• withdrawal, as manifested by either of the following: the characteristic withdrawal syndrome for the substance the same (or closely related) substance is taken to relieve or avoid withdrawal symptoms;
  • the substance is often taken in larger amounts or over a longer period than was intended;
  • there is a persistent desire or unsuccessful efforts to cut down or control substance use;
  • a great deal of time is spent in activities necessary to obtain the substance (e.g., visiting multiple doctors, driving long distances), use the substance (e.g., chain smoking), or recover from its effects;
  • important social, occupational, or recreational activities are given up or reduced because of substance use;
  • the substance use is continued despite knowledge of having a persistent or recurrent physical or psychological problem that is likely to have been caused or exacerbated by the substance (qtd. Hall, et al.).

Heroin Withdrawal Symptoms

With regular use of heroin, the individual develops a tolerance; increased amounts of heroin are necessary to achieve effects that the individual has become physically dependent upon. Immediate cessation or decrease in dosage can lead to withdrawal symptoms which typically commence within 6 hours of the last dose and continue for up to seven days. Heroin withdrawal symptoms include:

  • Increased sweating, lacrimation [shedding tears], rhinorrhea [runny nose], urinary frequency
  • Diarrhea, abdominal cramps, nausea, vomiting
  • Muscle spasm leading to headaches, backaches, e.g. cramps, twitching, arthralgia [joint pain]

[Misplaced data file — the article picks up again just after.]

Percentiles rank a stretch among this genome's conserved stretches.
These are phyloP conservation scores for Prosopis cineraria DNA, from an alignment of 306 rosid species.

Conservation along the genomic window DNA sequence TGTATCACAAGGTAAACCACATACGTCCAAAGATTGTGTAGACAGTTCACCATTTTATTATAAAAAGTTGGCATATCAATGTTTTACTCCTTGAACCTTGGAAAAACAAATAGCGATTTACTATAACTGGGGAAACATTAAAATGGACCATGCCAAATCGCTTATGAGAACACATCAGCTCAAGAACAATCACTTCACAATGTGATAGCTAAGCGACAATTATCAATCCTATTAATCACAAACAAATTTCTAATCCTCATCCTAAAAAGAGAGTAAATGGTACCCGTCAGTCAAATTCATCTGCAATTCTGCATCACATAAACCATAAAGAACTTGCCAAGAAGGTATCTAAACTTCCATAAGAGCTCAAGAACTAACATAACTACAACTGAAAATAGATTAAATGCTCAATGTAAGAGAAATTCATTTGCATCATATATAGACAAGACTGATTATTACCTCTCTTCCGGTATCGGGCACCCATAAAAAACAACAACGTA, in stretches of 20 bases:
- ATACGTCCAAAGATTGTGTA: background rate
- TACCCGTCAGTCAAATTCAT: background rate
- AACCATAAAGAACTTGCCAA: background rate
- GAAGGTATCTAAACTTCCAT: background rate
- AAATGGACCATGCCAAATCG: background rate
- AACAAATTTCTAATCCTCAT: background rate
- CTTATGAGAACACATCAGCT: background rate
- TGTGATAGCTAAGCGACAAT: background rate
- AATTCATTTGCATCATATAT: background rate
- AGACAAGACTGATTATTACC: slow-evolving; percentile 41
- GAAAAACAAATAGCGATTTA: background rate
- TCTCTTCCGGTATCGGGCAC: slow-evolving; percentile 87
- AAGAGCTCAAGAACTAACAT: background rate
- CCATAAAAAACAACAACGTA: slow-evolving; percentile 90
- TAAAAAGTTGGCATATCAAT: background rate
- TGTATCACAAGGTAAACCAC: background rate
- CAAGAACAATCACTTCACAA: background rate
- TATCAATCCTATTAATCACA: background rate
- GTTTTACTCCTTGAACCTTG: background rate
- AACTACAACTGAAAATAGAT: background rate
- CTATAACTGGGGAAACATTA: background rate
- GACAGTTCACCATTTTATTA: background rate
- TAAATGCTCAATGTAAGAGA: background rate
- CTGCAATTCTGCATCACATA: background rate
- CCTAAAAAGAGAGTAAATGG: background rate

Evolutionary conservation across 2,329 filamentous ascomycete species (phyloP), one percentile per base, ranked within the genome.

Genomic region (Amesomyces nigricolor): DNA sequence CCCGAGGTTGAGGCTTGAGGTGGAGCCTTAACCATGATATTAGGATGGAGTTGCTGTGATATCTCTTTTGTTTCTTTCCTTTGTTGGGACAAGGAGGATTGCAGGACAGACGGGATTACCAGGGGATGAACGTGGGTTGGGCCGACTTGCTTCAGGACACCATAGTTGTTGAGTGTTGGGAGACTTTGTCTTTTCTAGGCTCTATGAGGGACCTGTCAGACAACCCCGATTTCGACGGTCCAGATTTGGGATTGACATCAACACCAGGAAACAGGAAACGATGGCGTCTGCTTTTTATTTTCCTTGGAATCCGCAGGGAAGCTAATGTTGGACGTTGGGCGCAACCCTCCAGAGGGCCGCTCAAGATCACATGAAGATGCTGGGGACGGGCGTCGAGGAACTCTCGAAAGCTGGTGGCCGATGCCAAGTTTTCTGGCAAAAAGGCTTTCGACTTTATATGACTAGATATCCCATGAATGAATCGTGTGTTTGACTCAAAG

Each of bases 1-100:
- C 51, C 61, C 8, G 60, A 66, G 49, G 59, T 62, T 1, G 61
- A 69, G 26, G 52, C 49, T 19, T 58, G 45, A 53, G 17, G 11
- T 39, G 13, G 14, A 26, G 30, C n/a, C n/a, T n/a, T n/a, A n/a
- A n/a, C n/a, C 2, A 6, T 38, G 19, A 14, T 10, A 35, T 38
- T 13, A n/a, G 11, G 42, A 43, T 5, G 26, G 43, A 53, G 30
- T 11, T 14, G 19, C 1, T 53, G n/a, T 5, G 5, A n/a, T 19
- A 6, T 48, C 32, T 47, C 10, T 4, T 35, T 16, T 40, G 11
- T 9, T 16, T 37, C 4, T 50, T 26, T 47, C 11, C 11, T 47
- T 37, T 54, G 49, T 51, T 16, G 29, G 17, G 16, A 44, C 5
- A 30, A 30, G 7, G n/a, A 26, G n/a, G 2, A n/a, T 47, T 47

• Piloerection [goose bumps], pupillary dilatation, elevated blood pressure, tachycardia [rapid heartbeat]
  • Anxiety, irritability, dysphoria [state of unease, general dissatisfaction with life], disturbed sleep, increased cravings for opioids (Guidelines, 31).

While overcoming withdrawal symptoms brought on by dependence is an unpleasant task, it is rarely, if ever, life threatening. Heroin withdrawal can, however: “significantly complicate concomitant medical or psychiatric conditions” (Guidelines, 31).

Heroin detox facilities typically employ a tapering system of drugs (brupenorphine, methadone) to ease withdrawal symptoms and to aid in the completion of withdrawal treatment. But professionals agree; a continued program of recovery is essential if the individual is to live a life free from heroin.


History illustrates that heroin use in America is prone to increase, and rarely follows a continued path of decrease. Recent research shows that at present we are in another substantial rise in heroin use and dependence. Efforts focused to stem the use and distribution of opiate pain killers seems to have driven illicit drug users toward heroin.

Withdrawal from heroin, while extremely uncomfortable, is achievable and easily managed, with the aid of buprenorphine and morphine, by detox facilities nationwide; but withdrawal by itself not an indicator of recovery from heroin addiction. Heroin addiction, on a personal level, can be managed with the help of ongoing rehab programs, and on a national level, by understanding that unless well-intended efforts to curb illicit drug abuse, such as the recent war on opiate pain killers, continue to focus on law creation and enforcement and not the addict himself, the demand for heroin will continue its rise.


“A Social History of America’s Most Popular Drugs”. Frontline. WGBH Educational Foundation, 2013. Web. Retrieved from:

“Guidelines for the Management of Heroin Withdrawal”. National Drug Strategy: Australia. Commonwealth of Australia. p. 31. Web.$File/bupren4.pdf

Hall W, Doran C, Degenhardt L, et al. “Illicit Opiate Abuse”. In: Jamison DT, Breman JG, Measham AR, et al., editors. “Disease Control Priorities in Developing Countries”. 2nd edition. Washington (DC): World Bank; 2006. Chapter 48. Available from:

Substance Abuse and Mental Health Services Administration, Results from the 2011 National Survey on Drug Use and Health: Summary of National Findings, NSDUH Series H-44, HHS Publication No. (SMA) 12-4713. Rockville, MD: Substance Abuse and Mental Health Services Administration, 2012. Retrieved from: